When is a role a role
Sometimes it’s not easy to see when Ansible code should be captured in an Ansible role, or when tasks can be used.
Here are some guidelines that help me decide when to choose for writing an Ansible role:
Don’t repeat yourself
When you start to see that your repeating blocks of code, it’s probably time to move those tasks into an Ansible role.
Repeating yourself may:
- Introduce more errors
- Be more difficult to maintain
Keep it simple
Over time Ansible roles tend to get more complex. Jeff Geerling tries to keep Ansible roles under 100 lines. That can be a challenge, but I agree to Jeff.
Whenever I open up somebody else’ Ansible role and the code keeps on scrolling, I tend to get demotivated:
- Where can you find the error/issue/bug?
- How can this be maintained?
- There is probaly no easy way to test this.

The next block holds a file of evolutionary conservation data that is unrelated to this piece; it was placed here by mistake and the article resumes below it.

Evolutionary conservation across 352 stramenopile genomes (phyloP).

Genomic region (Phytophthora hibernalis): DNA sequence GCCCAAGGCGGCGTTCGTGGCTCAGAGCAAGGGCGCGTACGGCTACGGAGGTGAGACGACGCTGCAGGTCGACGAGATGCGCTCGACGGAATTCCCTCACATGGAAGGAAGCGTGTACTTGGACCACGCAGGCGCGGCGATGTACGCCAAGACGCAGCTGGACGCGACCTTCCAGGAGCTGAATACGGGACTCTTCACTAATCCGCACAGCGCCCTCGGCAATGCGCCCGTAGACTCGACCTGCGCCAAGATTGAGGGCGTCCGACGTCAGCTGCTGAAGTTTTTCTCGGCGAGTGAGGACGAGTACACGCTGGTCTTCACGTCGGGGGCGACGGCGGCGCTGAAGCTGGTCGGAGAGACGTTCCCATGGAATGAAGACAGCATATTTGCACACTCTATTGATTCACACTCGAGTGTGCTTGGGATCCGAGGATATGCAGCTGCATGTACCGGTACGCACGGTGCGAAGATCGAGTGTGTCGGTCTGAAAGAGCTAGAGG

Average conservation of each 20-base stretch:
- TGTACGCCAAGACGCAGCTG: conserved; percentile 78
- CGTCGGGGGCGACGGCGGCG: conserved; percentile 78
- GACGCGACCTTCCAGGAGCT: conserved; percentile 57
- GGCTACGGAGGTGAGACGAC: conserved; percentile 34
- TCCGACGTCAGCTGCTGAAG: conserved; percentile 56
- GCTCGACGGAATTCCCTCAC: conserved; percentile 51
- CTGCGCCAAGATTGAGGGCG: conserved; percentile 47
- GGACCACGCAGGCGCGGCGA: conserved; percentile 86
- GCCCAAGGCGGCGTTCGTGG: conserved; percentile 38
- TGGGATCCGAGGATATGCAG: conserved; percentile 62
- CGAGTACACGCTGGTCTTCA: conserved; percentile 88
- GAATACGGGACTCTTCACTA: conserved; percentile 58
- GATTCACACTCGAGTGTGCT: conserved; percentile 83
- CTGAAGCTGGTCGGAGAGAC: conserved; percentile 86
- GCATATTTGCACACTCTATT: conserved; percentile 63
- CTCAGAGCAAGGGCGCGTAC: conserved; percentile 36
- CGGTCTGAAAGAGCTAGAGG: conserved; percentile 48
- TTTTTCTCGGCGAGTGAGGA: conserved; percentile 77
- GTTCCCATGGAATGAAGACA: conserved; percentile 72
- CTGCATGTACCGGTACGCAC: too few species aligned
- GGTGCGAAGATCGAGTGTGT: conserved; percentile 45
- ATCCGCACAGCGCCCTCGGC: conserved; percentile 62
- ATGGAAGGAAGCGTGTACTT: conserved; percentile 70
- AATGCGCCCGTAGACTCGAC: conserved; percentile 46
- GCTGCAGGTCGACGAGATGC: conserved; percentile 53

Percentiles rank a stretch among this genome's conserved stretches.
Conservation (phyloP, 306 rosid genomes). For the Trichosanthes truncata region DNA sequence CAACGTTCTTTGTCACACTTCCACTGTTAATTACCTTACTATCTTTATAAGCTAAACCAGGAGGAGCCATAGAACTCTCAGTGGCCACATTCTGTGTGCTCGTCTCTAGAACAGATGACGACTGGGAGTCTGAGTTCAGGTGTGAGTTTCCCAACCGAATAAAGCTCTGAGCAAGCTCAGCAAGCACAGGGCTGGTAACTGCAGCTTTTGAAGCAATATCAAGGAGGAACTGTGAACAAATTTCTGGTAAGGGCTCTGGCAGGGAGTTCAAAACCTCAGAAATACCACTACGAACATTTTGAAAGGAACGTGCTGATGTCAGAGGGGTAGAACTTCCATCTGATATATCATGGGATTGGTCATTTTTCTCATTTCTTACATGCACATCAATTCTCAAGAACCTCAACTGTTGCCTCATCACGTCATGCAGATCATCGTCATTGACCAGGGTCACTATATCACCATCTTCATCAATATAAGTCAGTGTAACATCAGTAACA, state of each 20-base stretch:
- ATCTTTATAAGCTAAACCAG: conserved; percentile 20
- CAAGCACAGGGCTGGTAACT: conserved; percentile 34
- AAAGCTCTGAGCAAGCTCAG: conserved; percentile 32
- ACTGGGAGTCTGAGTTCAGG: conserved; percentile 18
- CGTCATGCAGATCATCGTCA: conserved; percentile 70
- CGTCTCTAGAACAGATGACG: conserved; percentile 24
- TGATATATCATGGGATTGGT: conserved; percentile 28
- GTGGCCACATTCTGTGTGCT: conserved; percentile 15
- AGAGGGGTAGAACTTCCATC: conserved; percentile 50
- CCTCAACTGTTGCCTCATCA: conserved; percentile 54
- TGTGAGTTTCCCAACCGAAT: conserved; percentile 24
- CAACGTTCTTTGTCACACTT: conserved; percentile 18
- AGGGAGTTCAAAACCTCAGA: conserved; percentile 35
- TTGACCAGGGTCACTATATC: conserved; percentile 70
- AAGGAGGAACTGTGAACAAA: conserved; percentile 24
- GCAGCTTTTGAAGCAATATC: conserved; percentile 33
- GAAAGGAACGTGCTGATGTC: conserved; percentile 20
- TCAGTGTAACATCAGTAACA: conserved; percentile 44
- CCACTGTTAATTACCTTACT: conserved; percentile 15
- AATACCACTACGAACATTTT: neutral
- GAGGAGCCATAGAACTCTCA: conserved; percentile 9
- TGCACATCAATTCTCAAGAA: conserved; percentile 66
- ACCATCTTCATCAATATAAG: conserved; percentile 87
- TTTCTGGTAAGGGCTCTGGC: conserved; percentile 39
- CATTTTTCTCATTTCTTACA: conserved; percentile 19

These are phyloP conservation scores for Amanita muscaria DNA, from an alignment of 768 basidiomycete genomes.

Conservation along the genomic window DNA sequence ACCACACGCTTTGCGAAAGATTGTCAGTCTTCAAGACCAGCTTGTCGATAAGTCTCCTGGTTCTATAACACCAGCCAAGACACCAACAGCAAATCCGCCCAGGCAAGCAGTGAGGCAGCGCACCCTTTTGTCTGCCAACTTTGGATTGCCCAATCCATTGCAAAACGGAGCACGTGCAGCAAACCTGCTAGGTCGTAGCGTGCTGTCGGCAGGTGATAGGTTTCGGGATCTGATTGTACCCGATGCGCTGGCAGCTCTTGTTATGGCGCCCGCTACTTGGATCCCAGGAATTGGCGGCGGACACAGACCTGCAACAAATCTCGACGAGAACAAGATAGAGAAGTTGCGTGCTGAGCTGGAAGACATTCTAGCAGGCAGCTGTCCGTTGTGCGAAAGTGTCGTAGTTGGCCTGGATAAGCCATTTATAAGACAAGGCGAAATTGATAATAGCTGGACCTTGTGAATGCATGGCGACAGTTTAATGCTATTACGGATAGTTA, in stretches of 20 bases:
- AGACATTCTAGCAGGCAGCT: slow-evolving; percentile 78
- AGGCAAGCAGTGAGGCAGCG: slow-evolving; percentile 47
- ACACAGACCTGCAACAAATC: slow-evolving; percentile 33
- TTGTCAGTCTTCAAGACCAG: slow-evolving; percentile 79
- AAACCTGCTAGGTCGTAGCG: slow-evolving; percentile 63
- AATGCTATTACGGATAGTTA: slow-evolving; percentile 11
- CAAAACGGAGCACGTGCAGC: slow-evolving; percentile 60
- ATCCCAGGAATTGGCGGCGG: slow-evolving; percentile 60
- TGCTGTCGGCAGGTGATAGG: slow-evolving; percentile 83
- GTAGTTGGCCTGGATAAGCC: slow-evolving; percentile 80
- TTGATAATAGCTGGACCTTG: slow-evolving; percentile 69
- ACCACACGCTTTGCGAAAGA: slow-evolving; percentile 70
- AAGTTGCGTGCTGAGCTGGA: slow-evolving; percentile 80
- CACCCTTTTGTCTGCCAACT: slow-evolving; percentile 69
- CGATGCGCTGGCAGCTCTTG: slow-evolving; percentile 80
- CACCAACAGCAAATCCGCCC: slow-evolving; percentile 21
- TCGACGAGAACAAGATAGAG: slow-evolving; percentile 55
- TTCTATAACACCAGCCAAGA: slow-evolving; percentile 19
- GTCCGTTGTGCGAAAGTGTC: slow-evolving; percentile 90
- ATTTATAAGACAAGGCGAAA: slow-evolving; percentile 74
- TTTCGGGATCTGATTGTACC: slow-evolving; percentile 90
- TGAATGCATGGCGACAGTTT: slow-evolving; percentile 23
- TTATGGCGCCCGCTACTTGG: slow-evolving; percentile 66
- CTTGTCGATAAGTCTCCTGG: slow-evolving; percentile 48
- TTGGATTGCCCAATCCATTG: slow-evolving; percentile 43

- The code does many things and misses focus.
Cleanup your playbook
Another reason to put code in Ansible roles, is to keep your playbook easy to read. A long list of tasks is harder to read than a list of roles.
Take a look at this example:
- name: build the backend server
This code is simple to read, anybody could have an understanding what it does.
When input is required
Some roles can have variables to change the installation, imagine this set of variables:
The role can assert variables, for example:
- name: test input
- httpd_port <= 65535
- httpd_port >= 1
To verify that you’ve made the right decision:
Could you publish this role?
That means you did not put data in the role, except sane defaults.
Would anybody else be helped with your role?
That means you thought about the interface (
Is there a simple way to test your role?
That means the role is focused and can do just a few things.
Was it easy to think of the title?
That means you knew what you were building.
Hope this helps you decide when a role is a role.